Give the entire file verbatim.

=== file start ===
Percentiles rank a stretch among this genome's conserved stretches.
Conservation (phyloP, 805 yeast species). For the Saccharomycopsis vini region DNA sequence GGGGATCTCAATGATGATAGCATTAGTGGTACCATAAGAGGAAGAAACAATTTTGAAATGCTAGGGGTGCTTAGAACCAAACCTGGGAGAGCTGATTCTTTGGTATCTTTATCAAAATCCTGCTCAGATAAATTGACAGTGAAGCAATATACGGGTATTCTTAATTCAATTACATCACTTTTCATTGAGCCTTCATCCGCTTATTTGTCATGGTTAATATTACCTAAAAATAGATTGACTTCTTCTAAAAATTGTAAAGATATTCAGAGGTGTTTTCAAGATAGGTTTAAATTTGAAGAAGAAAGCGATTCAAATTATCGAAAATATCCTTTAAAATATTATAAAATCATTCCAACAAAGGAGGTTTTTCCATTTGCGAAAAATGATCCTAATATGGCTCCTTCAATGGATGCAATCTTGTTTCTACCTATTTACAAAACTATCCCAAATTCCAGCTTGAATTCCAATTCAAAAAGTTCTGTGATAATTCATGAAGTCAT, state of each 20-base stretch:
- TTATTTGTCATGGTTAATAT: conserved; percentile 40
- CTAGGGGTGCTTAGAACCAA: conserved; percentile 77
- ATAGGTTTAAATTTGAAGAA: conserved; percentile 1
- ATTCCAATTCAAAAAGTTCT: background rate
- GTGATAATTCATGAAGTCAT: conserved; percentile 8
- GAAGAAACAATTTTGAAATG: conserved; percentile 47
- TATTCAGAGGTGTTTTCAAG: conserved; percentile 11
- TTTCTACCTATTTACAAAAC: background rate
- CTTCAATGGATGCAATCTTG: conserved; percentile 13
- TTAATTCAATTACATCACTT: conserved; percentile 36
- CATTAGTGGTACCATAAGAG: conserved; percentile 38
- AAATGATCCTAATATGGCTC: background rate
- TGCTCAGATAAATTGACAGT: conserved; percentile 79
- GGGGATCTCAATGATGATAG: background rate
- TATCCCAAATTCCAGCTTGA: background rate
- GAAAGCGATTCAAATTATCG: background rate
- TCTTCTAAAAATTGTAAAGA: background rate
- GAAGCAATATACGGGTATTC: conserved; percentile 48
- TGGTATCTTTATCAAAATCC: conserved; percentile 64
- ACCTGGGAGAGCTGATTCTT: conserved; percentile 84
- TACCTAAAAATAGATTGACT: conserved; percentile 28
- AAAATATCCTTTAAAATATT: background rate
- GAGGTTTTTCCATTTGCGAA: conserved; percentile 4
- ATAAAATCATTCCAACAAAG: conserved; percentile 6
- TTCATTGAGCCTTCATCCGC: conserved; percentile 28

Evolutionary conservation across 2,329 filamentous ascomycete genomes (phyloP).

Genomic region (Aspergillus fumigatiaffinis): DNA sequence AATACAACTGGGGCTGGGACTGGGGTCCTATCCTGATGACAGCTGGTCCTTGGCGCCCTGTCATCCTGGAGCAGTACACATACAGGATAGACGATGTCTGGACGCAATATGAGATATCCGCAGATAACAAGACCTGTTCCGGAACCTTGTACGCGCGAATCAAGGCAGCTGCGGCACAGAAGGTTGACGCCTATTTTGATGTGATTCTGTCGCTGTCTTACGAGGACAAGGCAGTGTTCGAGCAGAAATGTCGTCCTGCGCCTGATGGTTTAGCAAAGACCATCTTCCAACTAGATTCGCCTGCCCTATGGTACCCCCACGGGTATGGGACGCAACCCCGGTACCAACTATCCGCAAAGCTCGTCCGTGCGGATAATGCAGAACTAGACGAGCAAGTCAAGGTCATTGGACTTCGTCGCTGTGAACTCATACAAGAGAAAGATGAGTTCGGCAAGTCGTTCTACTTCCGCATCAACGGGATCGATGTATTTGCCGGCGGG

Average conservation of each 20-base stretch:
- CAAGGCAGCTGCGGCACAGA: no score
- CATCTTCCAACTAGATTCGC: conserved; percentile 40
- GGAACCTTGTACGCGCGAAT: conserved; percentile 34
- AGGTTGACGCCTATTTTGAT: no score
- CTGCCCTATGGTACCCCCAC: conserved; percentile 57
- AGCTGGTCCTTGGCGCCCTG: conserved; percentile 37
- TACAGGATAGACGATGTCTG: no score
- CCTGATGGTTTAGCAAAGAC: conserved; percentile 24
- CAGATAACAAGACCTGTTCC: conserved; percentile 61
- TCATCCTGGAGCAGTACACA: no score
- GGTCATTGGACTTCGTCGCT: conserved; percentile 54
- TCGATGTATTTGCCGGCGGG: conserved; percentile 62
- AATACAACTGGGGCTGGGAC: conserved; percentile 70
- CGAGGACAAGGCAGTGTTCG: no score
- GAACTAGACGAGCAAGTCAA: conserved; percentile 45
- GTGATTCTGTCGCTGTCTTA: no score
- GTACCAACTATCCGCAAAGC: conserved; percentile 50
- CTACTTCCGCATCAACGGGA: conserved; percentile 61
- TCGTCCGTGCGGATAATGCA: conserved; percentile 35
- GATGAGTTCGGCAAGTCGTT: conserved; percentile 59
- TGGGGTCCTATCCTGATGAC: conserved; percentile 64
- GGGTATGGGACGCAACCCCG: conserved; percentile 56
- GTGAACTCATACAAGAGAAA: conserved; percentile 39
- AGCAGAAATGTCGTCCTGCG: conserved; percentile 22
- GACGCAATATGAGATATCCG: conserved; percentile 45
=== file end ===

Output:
Percentiles rank a stretch among this genome's conserved stretches.
Conservation (phyloP, 805 yeast species). For the Saccharomycopsis vini region DNA sequence GGGGATCTCAATGATGATAGCATTAGTGGTACCATAAGAGGAAGAAACAATTTTGAAATGCTAGGGGTGCTTAGAACCAAACCTGGGAGAGCTGATTCTTTGGTATCTTTATCAAAATCCTGCTCAGATAAATTGACAGTGAAGCAATATACGGGTATTCTTAATTCAATTACATCACTTTTCATTGAGCCTTCATCCGCTTATTTGTCATGGTTAATATTACCTAAAAATAGATTGACTTCTTCTAAAAATTGTAAAGATATTCAGAGGTGTTTTCAAGATAGGTTTAAATTTGAAGAAGAAAGCGATTCAAATTATCGAAAATATCCTTTAAAATATTATAAAATCATTCCAACAAAGGAGGTTTTTCCATTTGCGAAAAATGATCCTAATATGGCTCCTTCAATGGATGCAATCTTGTTTCTACCTATTTACAAAACTATCCCAAATTCCAGCTTGAATTCCAATTCAAAAAGTTCTGTGATAATTCATGAAGTCAT, state of each 20-base stretch:
- TTATTTGTCATGGTTAATAT: conserved; percentile 40
- CTAGGGGTGCTTAGAACCAA: conserved; percentile 77
- ATAGGTTTAAATTTGAAGAA: conserved; percentile 1
- ATTCCAATTCAAAAAGTTCT: background rate
- GTGATAATTCATGAAGTCAT: conserved; percentile 8
- GAAGAAACAATTTTGAAATG: conserved; percentile 47
- TATTCAGAGGTGTTTTCAAG: conserved; percentile 11
- TTTCTACCTATTTACAAAAC: background rate
- CTTCAATGGATGCAATCTTG: conserved; percentile 13
- TTAATTCAATTACATCACTT: conserved; percentile 36
- CATTAGTGGTACCATAAGAG: conserved; percentile 38
- AAATGATCCTAATATGGCTC: background rate
- TGCTCAGATAAATTGACAGT: conserved; percentile 79
- GGGGATCTCAATGATGATAG: background rate
- TATCCCAAATTCCAGCTTGA: background rate
- GAAAGCGATTCAAATTATCG: background rate
- TCTTCTAAAAATTGTAAAGA: background rate
- GAAGCAATATACGGGTATTC: conserved; percentile 48
- TGGTATCTTTATCAAAATCC: conserved; percentile 64
- ACCTGGGAGAGCTGATTCTT: conserved; percentile 84
- TACCTAAAAATAGATTGACT: conserved; percentile 28
- AAAATATCCTTTAAAATATT: background rate
- GAGGTTTTTCCATTTGCGAA: conserved; percentile 4
- ATAAAATCATTCCAACAAAG: conserved; percentile 6
- TTCATTGAGCCTTCATCCGC: conserved; percentile 28

Evolutionary conservation across 2,329 filamentous ascomycete genomes (phyloP).

Genomic region (Aspergillus fumigatiaffinis): DNA sequence AATACAACTGGGGCTGGGACTGGGGTCCTATCCTGATGACAGCTGGTCCTTGGCGCCCTGTCATCCTGGAGCAGTACACATACAGGATAGACGATGTCTGGACGCAATATGAGATATCCGCAGATAACAAGACCTGTTCCGGAACCTTGTACGCGCGAATCAAGGCAGCTGCGGCACAGAAGGTTGACGCCTATTTTGATGTGATTCTGTCGCTGTCTTACGAGGACAAGGCAGTGTTCGAGCAGAAATGTCGTCCTGCGCCTGATGGTTTAGCAAAGACCATCTTCCAACTAGATTCGCCTGCCCTATGGTACCCCCACGGGTATGGGACGCAACCCCGGTACCAACTATCCGCAAAGCTCGTCCGTGCGGATAATGCAGAACTAGACGAGCAAGTCAAGGTCATTGGACTTCGTCGCTGTGAACTCATACAAGAGAAAGATGAGTTCGGCAAGTCGTTCTACTTCCGCATCAACGGGATCGATGTATTTGCCGGCGGG

Average conservation of each 20-base stretch:
- CAAGGCAGCTGCGGCACAGA: no score
- CATCTTCCAACTAGATTCGC: conserved; percentile 40
- GGAACCTTGTACGCGCGAAT: conserved; percentile 34
- AGGTTGACGCCTATTTTGAT: no score
- CTGCCCTATGGTACCCCCAC: conserved; percentile 57
- AGCTGGTCCTTGGCGCCCTG: conserved; percentile 37
- TACAGGATAGACGATGTCTG: no score
- CCTGATGGTTTAGCAAAGAC: conserved; percentile 24
- CAGATAACAAGACCTGTTCC: conserved; percentile 61
- TCATCCTGGAGCAGTACACA: no score
- GGTCATTGGACTTCGTCGCT: conserved; percentile 54
- TCGATGTATTTGCCGGCGGG: conserved; percentile 62
- AATACAACTGGGGCTGGGAC: conserved; percentile 70
- CGAGGACAAGGCAGTGTTCG: no score
- GAACTAGACGAGCAAGTCAA: conserved; percentile 45
- GTGATTCTGTCGCTGTCTTA: no score
- GTACCAACTATCCGCAAAGC: conserved; percentile 50
- CTACTTCCGCATCAACGGGA: conserved; percentile 61
- TCGTCCGTGCGGATAATGCA: conserved; percentile 35
- GATGAGTTCGGCAAGTCGTT: conserved; percentile 59
- TGGGGTCCTATCCTGATGAC: conserved; percentile 64
- GGGTATGGGACGCAACCCCG: conserved; percentile 56
- GTGAACTCATACAAGAGAAA: conserved; percentile 39
- AGCAGAAATGTCGTCCTGCG: conserved; percentile 22
- GACGCAATATGAGATATCCG: conserved; percentile 45